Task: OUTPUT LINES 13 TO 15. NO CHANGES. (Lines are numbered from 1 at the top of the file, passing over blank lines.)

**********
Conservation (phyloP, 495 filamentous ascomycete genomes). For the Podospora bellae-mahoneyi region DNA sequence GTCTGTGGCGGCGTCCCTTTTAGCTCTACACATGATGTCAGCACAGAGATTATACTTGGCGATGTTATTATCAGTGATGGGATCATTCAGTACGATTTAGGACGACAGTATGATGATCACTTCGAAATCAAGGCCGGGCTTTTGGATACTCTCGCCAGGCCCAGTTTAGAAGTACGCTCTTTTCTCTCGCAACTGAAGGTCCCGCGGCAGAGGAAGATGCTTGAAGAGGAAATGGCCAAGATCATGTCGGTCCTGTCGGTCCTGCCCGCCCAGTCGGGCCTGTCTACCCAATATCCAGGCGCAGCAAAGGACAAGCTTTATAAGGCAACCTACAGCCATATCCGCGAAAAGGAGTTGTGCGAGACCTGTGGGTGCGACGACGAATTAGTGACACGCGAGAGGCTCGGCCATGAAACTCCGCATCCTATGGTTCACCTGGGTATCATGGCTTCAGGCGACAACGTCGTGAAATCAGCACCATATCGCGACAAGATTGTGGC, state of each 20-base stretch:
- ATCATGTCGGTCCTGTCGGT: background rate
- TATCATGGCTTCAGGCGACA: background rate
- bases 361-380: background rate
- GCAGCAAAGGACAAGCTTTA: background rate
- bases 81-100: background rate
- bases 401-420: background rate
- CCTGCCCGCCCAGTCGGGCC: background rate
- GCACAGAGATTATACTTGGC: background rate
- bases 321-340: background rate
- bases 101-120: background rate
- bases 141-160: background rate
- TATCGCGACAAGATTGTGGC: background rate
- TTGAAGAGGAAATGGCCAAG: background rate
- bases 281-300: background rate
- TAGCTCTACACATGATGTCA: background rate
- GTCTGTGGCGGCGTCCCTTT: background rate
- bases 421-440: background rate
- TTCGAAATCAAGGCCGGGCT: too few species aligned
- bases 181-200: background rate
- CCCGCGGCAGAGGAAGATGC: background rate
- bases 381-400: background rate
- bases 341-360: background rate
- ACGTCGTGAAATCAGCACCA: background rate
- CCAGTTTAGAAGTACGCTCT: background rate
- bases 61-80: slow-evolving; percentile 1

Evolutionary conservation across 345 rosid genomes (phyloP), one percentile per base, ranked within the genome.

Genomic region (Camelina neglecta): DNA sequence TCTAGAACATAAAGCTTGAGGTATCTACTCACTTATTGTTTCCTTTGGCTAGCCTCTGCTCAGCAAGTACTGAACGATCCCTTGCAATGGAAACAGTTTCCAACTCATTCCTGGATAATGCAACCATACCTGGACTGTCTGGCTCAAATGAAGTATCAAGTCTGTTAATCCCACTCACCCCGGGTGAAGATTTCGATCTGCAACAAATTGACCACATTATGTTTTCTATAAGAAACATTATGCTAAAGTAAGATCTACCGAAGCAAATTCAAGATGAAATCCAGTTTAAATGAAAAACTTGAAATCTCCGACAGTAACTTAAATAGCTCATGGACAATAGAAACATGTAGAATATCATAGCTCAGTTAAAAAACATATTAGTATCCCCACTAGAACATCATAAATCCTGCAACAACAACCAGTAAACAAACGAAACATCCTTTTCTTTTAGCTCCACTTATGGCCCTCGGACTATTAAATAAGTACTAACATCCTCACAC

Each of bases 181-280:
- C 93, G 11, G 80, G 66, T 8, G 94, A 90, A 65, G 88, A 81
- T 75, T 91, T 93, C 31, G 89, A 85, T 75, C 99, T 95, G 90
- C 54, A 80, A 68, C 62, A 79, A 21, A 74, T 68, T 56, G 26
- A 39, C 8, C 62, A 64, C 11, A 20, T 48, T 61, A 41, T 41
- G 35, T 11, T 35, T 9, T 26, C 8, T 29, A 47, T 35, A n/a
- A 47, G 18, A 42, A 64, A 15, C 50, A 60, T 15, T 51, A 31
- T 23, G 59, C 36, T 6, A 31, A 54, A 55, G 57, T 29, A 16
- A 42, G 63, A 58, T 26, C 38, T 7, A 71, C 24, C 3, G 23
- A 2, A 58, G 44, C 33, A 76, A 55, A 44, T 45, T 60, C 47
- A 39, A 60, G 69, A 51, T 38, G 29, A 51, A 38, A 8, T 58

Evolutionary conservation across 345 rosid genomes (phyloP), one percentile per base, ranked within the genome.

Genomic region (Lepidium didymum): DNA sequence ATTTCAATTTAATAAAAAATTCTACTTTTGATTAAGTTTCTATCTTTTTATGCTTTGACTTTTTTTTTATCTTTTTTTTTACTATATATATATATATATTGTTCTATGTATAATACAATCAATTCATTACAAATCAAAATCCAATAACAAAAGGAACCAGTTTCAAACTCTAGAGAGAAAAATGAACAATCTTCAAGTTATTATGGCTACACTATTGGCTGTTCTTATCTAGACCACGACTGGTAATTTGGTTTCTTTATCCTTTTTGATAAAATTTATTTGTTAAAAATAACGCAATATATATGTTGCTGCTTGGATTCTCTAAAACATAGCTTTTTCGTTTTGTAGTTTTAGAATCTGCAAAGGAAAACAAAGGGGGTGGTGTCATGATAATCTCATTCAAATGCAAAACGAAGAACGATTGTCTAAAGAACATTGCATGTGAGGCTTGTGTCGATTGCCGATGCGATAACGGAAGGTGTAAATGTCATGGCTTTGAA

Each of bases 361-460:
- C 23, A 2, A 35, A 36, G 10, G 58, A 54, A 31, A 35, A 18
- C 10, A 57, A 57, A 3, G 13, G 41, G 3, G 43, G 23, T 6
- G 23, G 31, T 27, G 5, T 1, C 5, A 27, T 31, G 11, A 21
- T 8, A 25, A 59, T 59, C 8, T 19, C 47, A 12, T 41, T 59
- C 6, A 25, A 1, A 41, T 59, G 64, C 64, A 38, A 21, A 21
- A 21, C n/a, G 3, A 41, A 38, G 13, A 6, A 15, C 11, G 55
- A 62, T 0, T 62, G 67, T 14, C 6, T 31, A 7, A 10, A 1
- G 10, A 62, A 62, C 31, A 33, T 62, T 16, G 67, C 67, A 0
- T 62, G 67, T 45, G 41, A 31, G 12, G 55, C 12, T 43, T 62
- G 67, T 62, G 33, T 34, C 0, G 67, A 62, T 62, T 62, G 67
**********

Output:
- TATCGCGACAAGATTGTGGC: background rate
- TTGAAGAGGAAATGGCCAAG: background rate
- bases 281-300: background rate